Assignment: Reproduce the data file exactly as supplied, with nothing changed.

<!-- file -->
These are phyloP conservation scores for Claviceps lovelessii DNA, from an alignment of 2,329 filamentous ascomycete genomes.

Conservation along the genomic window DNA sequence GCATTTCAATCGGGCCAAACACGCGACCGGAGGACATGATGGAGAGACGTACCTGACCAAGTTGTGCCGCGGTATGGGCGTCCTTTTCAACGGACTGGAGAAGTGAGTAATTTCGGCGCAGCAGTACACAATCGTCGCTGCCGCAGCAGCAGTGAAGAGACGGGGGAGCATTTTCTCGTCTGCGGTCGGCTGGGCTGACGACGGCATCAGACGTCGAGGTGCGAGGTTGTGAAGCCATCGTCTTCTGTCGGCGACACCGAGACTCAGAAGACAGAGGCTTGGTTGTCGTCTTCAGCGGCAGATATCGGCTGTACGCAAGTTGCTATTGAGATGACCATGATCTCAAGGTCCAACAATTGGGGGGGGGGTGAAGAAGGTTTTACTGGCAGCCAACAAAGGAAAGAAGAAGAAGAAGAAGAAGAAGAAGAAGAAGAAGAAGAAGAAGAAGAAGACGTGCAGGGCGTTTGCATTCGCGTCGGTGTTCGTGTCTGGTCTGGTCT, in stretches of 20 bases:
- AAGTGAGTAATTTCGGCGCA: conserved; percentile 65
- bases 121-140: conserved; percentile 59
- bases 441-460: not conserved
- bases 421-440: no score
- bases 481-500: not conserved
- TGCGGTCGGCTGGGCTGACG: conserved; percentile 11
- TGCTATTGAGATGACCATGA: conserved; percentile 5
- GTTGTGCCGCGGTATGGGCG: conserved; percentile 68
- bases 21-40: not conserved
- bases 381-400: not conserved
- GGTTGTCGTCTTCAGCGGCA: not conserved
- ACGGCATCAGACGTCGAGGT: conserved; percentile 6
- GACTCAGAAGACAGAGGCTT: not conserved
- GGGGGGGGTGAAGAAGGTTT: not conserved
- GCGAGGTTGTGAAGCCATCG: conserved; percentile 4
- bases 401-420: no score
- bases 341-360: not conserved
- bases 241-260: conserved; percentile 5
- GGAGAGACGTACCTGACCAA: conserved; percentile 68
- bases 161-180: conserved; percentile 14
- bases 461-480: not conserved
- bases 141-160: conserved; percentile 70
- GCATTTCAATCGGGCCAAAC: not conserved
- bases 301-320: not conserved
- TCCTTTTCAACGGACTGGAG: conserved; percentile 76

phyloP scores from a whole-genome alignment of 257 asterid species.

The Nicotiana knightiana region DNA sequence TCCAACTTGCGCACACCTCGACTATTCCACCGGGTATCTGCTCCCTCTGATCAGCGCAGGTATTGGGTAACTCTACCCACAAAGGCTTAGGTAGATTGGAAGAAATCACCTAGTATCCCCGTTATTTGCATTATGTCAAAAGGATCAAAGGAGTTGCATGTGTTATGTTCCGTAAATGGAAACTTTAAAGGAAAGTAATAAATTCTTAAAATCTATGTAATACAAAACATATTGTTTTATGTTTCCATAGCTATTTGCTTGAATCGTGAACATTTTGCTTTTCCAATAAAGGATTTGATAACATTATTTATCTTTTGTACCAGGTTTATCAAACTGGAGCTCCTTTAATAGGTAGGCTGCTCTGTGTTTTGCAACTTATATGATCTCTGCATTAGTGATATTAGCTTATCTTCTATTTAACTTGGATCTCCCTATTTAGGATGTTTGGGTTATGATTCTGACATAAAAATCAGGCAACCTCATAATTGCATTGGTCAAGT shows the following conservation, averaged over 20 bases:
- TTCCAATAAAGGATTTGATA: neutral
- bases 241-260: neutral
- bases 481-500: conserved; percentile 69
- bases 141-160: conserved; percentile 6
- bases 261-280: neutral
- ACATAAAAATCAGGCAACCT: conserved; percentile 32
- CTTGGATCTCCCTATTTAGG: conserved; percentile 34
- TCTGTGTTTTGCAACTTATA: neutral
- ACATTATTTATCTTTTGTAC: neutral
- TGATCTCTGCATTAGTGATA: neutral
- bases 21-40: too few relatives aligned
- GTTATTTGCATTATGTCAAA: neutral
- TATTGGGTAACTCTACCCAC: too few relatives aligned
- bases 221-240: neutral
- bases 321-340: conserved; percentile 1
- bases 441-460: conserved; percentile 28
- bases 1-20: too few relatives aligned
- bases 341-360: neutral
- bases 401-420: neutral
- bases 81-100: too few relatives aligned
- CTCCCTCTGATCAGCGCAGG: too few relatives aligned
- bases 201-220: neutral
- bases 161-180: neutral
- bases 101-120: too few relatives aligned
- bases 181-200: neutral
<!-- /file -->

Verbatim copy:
These are phyloP conservation scores for Claviceps lovelessii DNA, from an alignment of 2,329 filamentous ascomycete genomes.

Conservation along the genomic window DNA sequence GCATTTCAATCGGGCCAAACACGCGACCGGAGGACATGATGGAGAGACGTACCTGACCAAGTTGTGCCGCGGTATGGGCGTCCTTTTCAACGGACTGGAGAAGTGAGTAATTTCGGCGCAGCAGTACACAATCGTCGCTGCCGCAGCAGCAGTGAAGAGACGGGGGAGCATTTTCTCGTCTGCGGTCGGCTGGGCTGACGACGGCATCAGACGTCGAGGTGCGAGGTTGTGAAGCCATCGTCTTCTGTCGGCGACACCGAGACTCAGAAGACAGAGGCTTGGTTGTCGTCTTCAGCGGCAGATATCGGCTGTACGCAAGTTGCTATTGAGATGACCATGATCTCAAGGTCCAACAATTGGGGGGGGGGTGAAGAAGGTTTTACTGGCAGCCAACAAAGGAAAGAAGAAGAAGAAGAAGAAGAAGAAGAAGAAGAAGAAGAAGAAGAAGAAGACGTGCAGGGCGTTTGCATTCGCGTCGGTGTTCGTGTCTGGTCTGGTCT, in stretches of 20 bases:
- AAGTGAGTAATTTCGGCGCA: conserved; percentile 65
- bases 121-140: conserved; percentile 59
- bases 441-460: not conserved
- bases 421-440: no score
- bases 481-500: not conserved
- TGCGGTCGGCTGGGCTGACG: conserved; percentile 11
- TGCTATTGAGATGACCATGA: conserved; percentile 5
- GTTGTGCCGCGGTATGGGCG: conserved; percentile 68
- bases 21-40: not conserved
- bases 381-400: not conserved
- GGTTGTCGTCTTCAGCGGCA: not conserved
- ACGGCATCAGACGTCGAGGT: conserved; percentile 6
- GACTCAGAAGACAGAGGCTT: not conserved
- GGGGGGGGTGAAGAAGGTTT: not conserved
- GCGAGGTTGTGAAGCCATCG: conserved; percentile 4
- bases 401-420: no score
- bases 341-360: not conserved
- bases 241-260: conserved; percentile 5
- GGAGAGACGTACCTGACCAA: conserved; percentile 68
- bases 161-180: conserved; percentile 14
- bases 461-480: not conserved
- bases 141-160: conserved; percentile 70
- GCATTTCAATCGGGCCAAAC: not conserved
- bases 301-320: not conserved
- TCCTTTTCAACGGACTGGAG: conserved; percentile 76

phyloP scores from a whole-genome alignment of 257 asterid species.

The Nicotiana knightiana region DNA sequence TCCAACTTGCGCACACCTCGACTATTCCACCGGGTATCTGCTCCCTCTGATCAGCGCAGGTATTGGGTAACTCTACCCACAAAGGCTTAGGTAGATTGGAAGAAATCACCTAGTATCCCCGTTATTTGCATTATGTCAAAAGGATCAAAGGAGTTGCATGTGTTATGTTCCGTAAATGGAAACTTTAAAGGAAAGTAATAAATTCTTAAAATCTATGTAATACAAAACATATTGTTTTATGTTTCCATAGCTATTTGCTTGAATCGTGAACATTTTGCTTTTCCAATAAAGGATTTGATAACATTATTTATCTTTTGTACCAGGTTTATCAAACTGGAGCTCCTTTAATAGGTAGGCTGCTCTGTGTTTTGCAACTTATATGATCTCTGCATTAGTGATATTAGCTTATCTTCTATTTAACTTGGATCTCCCTATTTAGGATGTTTGGGTTATGATTCTGACATAAAAATCAGGCAACCTCATAATTGCATTGGTCAAGT shows the following conservation, averaged over 20 bases:
- TTCCAATAAAGGATTTGATA: neutral
- bases 241-260: neutral
- bases 481-500: conserved; percentile 69
- bases 141-160: conserved; percentile 6
- bases 261-280: neutral
- ACATAAAAATCAGGCAACCT: conserved; percentile 32
- CTTGGATCTCCCTATTTAGG: conserved; percentile 34
- TCTGTGTTTTGCAACTTATA: neutral
- ACATTATTTATCTTTTGTAC: neutral
- TGATCTCTGCATTAGTGATA: neutral
- bases 21-40: too few relatives aligned
- GTTATTTGCATTATGTCAAA: neutral
- TATTGGGTAACTCTACCCAC: too few relatives aligned
- bases 221-240: neutral
- bases 321-340: conserved; percentile 1
- bases 441-460: conserved; percentile 28
- bases 1-20: too few relatives aligned
- bases 341-360: neutral
- bases 401-420: neutral
- bases 81-100: too few relatives aligned
- CTCCCTCTGATCAGCGCAGG: too few relatives aligned
- bases 201-220: neutral
- bases 161-180: neutral
- bases 101-120: too few relatives aligned
- bases 181-200: neutral